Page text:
The changes were approved and met safety standards, but prosecutors are unsure whether the ship's owner made additional changes afterward. It is also not clear if Chonghaejin Marine followed a request from inspectors to take measures to ensure the ship remained balanced in case of tilting.
Appearing in front of the media on Tuesday, detained crew members of the ship said that it had poor stability and problems with its steering.
"If the investigation proves that they have violated the laws, the ferry operator's license will be revoked. We're reviewing such a possibility," said a director at the Ministry of Oceans and Fisheries.
Chonghaejin Marine has referred all inquiries to a lawyer, Son Byoung-gi.
"We'll announce our position after the current investigation is completed," Mr. Son said when asked for the company's position on the speculation that remodeling of the ship may have violated laws, or if passenger and cargo load were excessive.
"If there is any legal responsibility, the owners are willing to offer their wealth and assets to help compensate the victims," he added.
Speculation about possible lax enforcement of regulations has also turned a spotlight on the Korea Shipping Association, which is responsible for inspecting ships for safety ahead of travel, including whether cargo is stored correctly.
Experts have questioned whether the group, which is a lobby group for ferry and cargo boat operators, has a conflict of interest in being charged with enforcing regulations on its members.
Yun Jong-hwui, a professor at Korea Maritime and Ocean University, noted key government officials also move to the association, creating a disincentive for the maritime ministry to enforce stringent rules on former bosses.
"South Korean law and systems aren't undeveloped. It is a matter of upholding them" while separating the personal relationships from professional obligations, Mr. Yun said.
On Monday, President Park Geun-hye questioned whether the association's practice of recruiting senior maritime ministry officials had contributed to lax enforcement of regulations.
The Korea Shipping Association and maritime ministry declined to comment.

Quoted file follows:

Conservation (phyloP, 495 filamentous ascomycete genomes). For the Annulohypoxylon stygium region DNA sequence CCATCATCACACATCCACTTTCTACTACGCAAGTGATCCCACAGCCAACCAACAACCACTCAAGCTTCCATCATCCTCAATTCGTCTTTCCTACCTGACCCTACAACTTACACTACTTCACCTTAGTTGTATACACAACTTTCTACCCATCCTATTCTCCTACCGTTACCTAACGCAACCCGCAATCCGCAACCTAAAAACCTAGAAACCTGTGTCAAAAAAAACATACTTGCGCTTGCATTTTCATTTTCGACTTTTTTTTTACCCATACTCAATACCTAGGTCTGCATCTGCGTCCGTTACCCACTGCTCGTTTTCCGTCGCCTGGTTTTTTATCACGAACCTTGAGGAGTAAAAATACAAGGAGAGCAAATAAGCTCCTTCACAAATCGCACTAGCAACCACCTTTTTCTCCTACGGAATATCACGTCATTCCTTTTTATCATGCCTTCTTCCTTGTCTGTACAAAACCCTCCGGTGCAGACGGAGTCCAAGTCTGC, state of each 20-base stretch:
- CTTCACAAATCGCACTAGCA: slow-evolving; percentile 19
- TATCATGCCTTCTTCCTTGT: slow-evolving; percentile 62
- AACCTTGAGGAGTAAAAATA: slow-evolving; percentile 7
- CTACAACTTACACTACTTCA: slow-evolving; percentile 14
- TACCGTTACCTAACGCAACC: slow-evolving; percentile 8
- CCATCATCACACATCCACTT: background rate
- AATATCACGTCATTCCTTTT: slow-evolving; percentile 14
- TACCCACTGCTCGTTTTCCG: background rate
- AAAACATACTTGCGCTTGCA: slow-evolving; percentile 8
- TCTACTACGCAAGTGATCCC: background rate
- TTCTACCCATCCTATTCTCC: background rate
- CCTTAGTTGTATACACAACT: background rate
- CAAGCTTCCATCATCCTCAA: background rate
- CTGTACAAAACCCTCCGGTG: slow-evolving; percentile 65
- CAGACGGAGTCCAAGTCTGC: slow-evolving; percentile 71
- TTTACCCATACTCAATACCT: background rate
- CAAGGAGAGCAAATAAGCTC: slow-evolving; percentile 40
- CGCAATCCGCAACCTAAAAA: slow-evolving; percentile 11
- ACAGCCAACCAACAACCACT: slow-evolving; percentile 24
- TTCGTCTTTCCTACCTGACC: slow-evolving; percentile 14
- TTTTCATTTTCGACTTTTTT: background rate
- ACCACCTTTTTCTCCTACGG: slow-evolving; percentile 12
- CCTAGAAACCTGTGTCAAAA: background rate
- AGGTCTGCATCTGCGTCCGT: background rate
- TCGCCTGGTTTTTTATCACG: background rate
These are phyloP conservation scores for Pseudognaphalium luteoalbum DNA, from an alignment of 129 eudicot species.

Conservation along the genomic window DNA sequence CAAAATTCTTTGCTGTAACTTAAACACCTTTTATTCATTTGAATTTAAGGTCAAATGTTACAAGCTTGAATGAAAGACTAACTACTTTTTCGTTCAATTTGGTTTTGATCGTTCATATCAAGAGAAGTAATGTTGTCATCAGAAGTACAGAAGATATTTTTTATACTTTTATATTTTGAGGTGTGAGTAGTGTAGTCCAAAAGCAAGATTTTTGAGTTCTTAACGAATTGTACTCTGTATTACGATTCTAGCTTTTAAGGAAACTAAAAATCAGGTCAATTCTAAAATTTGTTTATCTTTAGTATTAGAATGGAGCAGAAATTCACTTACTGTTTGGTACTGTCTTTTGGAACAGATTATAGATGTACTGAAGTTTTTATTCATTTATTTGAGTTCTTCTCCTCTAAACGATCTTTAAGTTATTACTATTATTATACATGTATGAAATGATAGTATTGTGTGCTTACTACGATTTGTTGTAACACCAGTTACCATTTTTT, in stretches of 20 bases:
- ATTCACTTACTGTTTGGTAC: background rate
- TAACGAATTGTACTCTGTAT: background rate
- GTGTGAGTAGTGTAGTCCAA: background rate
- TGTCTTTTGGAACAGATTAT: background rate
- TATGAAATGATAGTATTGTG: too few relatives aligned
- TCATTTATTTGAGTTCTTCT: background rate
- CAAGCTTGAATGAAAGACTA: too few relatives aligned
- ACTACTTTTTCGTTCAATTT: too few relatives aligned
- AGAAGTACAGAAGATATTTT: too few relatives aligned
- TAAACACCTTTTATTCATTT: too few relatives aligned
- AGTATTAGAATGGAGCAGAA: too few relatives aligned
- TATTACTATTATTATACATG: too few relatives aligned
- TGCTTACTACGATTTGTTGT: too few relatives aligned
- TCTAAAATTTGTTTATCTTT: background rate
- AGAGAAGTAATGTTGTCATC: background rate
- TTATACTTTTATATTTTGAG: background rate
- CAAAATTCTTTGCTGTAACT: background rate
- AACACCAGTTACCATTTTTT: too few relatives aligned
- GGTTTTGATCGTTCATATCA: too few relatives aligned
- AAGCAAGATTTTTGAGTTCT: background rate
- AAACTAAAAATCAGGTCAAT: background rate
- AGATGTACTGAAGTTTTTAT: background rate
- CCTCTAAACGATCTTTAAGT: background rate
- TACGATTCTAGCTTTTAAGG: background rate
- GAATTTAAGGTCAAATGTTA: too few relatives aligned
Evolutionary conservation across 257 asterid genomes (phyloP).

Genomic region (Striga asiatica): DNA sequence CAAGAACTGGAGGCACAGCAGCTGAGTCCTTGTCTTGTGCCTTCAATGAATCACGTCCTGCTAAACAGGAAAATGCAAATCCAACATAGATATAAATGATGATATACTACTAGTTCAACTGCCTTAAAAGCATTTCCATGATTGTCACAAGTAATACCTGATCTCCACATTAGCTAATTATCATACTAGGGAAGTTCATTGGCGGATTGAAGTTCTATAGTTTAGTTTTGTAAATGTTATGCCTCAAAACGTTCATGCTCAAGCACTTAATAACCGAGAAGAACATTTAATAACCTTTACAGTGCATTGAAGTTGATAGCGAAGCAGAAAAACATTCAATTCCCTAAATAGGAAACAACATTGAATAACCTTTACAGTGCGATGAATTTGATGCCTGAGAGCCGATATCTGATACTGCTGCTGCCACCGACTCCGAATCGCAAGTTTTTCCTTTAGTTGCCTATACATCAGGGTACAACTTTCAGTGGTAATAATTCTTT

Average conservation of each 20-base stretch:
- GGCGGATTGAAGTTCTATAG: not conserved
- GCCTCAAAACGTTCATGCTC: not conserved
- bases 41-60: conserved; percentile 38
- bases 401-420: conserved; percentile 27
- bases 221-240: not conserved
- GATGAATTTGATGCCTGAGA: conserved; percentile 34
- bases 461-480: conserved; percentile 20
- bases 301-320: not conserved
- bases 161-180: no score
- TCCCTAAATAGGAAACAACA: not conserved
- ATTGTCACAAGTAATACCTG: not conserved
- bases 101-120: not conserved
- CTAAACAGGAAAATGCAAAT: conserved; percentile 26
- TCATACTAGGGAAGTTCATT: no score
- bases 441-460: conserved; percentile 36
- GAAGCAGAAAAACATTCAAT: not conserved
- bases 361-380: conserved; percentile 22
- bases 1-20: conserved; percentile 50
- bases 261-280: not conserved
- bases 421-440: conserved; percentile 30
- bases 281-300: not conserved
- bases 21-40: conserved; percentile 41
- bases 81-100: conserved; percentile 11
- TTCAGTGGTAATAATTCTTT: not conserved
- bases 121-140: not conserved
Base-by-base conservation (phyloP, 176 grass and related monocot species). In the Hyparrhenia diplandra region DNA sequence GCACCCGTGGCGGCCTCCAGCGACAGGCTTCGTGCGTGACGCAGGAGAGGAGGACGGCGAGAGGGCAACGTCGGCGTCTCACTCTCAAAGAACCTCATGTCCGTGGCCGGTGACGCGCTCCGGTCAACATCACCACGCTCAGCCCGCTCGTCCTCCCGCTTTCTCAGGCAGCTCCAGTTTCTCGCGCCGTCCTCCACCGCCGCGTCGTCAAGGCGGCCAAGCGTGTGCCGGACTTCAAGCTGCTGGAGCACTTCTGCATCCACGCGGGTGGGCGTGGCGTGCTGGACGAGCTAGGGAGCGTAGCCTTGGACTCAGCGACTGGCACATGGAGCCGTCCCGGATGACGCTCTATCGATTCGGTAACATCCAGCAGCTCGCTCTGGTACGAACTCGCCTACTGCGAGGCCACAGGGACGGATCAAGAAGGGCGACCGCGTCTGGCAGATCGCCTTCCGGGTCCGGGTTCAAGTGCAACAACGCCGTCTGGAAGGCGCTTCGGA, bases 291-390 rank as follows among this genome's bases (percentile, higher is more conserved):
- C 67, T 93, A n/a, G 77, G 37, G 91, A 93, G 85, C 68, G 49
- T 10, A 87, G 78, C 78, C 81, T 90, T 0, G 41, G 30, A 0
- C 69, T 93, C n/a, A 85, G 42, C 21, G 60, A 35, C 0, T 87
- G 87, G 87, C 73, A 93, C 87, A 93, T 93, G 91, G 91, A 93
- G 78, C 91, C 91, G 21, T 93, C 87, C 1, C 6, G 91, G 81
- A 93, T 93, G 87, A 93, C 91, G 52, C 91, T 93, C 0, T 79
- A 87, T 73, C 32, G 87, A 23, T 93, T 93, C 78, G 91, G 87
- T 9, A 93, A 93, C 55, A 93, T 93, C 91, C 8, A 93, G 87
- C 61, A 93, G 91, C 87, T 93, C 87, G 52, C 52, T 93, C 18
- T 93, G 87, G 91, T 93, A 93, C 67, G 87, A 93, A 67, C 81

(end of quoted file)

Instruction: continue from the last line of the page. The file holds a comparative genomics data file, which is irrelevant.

The chaotic last moments of the Sewol also have raised questions about whether the crew were able to deal with emergencies. Prosecutors have said that interviews with crew members have revealed that they hadn't received standard safety training.
Chonghaejin's audit report for last year showed the company spent 541,000 won ($521) on crew training, including evacuation drills, as it ran an operating loss of 785 million won in 2013—its worst in 10 years. In comparison, Daea Express Shipping Co., which runs four ferries on the one hour Incheon-Deokjuk island route, spent 11.14 million won on crew training last year.
Prosecutors on Wednesday morning raided the offices of Chonghaejin Marine and its affiliates, as well as the residence of the firm's owner, Yoo Byung-eun, and the companies he owns, said Kim Hoe-jong, a senior prosecutor at the Incheon District Prosecutor's Office.
Mr. Yoo served a four-year jail term in the early 1990s for fraud, according to Reuters and local media reports. Mr. Yoo couldn't be reached for comment.
Authorities have also issued a foreign travel ban for more than 50 Chonghaejin executives, shareholders and family owners of the company that operated the sunken ferry, according to prosecutors and police officers.
The sinking last week marks a second accident for Chonghaejin in less than a month. Another smaller ferry operated by the company, the Democracy 5, collided with a small fishing boat on March 28 on its way from Incheon to the island of Baengnyong in the Yellow Sea. The Ohamana, a ferryboat that plied the same Incheon-Jeju route as the Sewol, has also had engine trouble while at sea twice in the past few years.
—Kwanwoo Jun and Min Sun Lee contributed to this article.